Tell Me More®

Tell Me More® (TMM) builds trust by anchoring compassion and human connection in ongoing health care interaction. Through facilitated learning and discussion, TMM encourages patients to share aspects about themselves, such as their interests and personal characteristics, so that it can inform ongoing collaborative discussion, and ultimately, the mutual development of the care plan. TMM also facilitates discussions between team, clinician, and with the patient. The program emphasizes the importance of human connection and shared experiences in the clinician-patient relationship. Why does this build trustworthiness?  This program addresses multiple dimensions of trust, including caring, compassion, and communication, and creates opportunities to deepen human connection

How It Works

The Gold Foundation’s Tell Me More® program (TMM) offers a strategy to anchor compassion and human connection in ongoing healthcare interaction. While the typical social history gathers specified information about a patient’s health and lifestyle, TMM expands our connection to the patient through prompts to facilitate learning about their interests and personal characteristics. TMM also facilitates discussions between team, provider, and with the patient.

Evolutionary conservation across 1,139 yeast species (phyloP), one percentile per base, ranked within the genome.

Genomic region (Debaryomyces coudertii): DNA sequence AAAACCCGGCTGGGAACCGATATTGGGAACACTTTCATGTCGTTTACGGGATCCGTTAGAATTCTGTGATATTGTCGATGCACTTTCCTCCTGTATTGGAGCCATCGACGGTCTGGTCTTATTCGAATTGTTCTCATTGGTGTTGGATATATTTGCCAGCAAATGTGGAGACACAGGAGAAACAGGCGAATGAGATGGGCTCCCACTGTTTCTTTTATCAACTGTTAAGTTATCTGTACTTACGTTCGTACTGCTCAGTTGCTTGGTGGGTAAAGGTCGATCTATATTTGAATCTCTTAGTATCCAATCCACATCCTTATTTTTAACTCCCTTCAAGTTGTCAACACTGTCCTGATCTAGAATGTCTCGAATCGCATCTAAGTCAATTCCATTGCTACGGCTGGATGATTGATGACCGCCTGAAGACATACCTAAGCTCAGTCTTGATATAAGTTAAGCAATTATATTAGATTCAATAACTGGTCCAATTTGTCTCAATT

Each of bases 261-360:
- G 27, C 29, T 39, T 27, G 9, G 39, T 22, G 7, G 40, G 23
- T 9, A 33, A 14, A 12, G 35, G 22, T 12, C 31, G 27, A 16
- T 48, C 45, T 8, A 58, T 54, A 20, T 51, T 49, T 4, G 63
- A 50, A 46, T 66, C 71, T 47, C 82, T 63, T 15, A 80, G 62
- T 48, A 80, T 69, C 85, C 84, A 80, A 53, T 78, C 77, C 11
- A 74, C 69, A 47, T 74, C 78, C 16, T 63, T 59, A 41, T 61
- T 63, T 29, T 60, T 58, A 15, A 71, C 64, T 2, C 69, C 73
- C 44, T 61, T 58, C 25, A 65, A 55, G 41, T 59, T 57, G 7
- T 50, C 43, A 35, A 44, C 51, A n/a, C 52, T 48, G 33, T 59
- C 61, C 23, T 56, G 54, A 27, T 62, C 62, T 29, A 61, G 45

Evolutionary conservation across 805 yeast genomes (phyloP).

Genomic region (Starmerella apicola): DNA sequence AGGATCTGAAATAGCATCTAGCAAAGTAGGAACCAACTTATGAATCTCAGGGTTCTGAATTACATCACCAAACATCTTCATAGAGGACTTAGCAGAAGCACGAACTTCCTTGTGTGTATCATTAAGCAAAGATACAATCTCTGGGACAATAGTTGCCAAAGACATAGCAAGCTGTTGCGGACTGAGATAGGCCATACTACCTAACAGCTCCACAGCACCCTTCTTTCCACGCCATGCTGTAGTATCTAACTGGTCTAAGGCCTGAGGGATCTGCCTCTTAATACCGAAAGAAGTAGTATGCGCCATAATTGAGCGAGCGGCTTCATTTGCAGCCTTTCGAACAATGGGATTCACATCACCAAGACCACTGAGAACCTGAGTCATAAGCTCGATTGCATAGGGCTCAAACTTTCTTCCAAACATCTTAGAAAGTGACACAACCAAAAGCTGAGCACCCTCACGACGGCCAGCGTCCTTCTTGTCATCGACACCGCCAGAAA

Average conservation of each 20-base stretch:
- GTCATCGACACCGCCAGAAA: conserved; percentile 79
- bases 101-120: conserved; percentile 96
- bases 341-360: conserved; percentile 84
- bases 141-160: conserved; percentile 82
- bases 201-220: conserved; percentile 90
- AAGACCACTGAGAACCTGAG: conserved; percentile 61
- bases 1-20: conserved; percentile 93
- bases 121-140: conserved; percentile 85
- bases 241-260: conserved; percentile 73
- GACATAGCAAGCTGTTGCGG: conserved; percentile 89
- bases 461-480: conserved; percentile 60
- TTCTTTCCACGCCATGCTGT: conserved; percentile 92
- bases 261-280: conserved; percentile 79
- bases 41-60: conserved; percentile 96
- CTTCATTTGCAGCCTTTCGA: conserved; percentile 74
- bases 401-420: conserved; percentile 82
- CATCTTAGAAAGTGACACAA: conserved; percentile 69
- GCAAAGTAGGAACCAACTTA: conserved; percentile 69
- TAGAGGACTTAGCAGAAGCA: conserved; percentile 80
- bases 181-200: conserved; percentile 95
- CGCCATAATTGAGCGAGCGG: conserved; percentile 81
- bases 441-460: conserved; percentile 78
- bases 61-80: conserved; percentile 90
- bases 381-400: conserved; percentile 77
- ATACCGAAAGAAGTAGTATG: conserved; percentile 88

TMM prompts elicit information about what’s important to the person — their family, loved ones, pets, hobbies, etc.–in other words, the things that make them unique. This information can be shared on a wall sticker hung in the patient’s room, by a note that is highlighted in the patient’s chart, or, in the case of a healthcare team member, as an addition to the employee name badge that highlights something personal about the individual delivering care. Personal characteristics impact care and may be incorporated into the mutual development of the care plan; however, they may also simply build a bridge to deeper communication.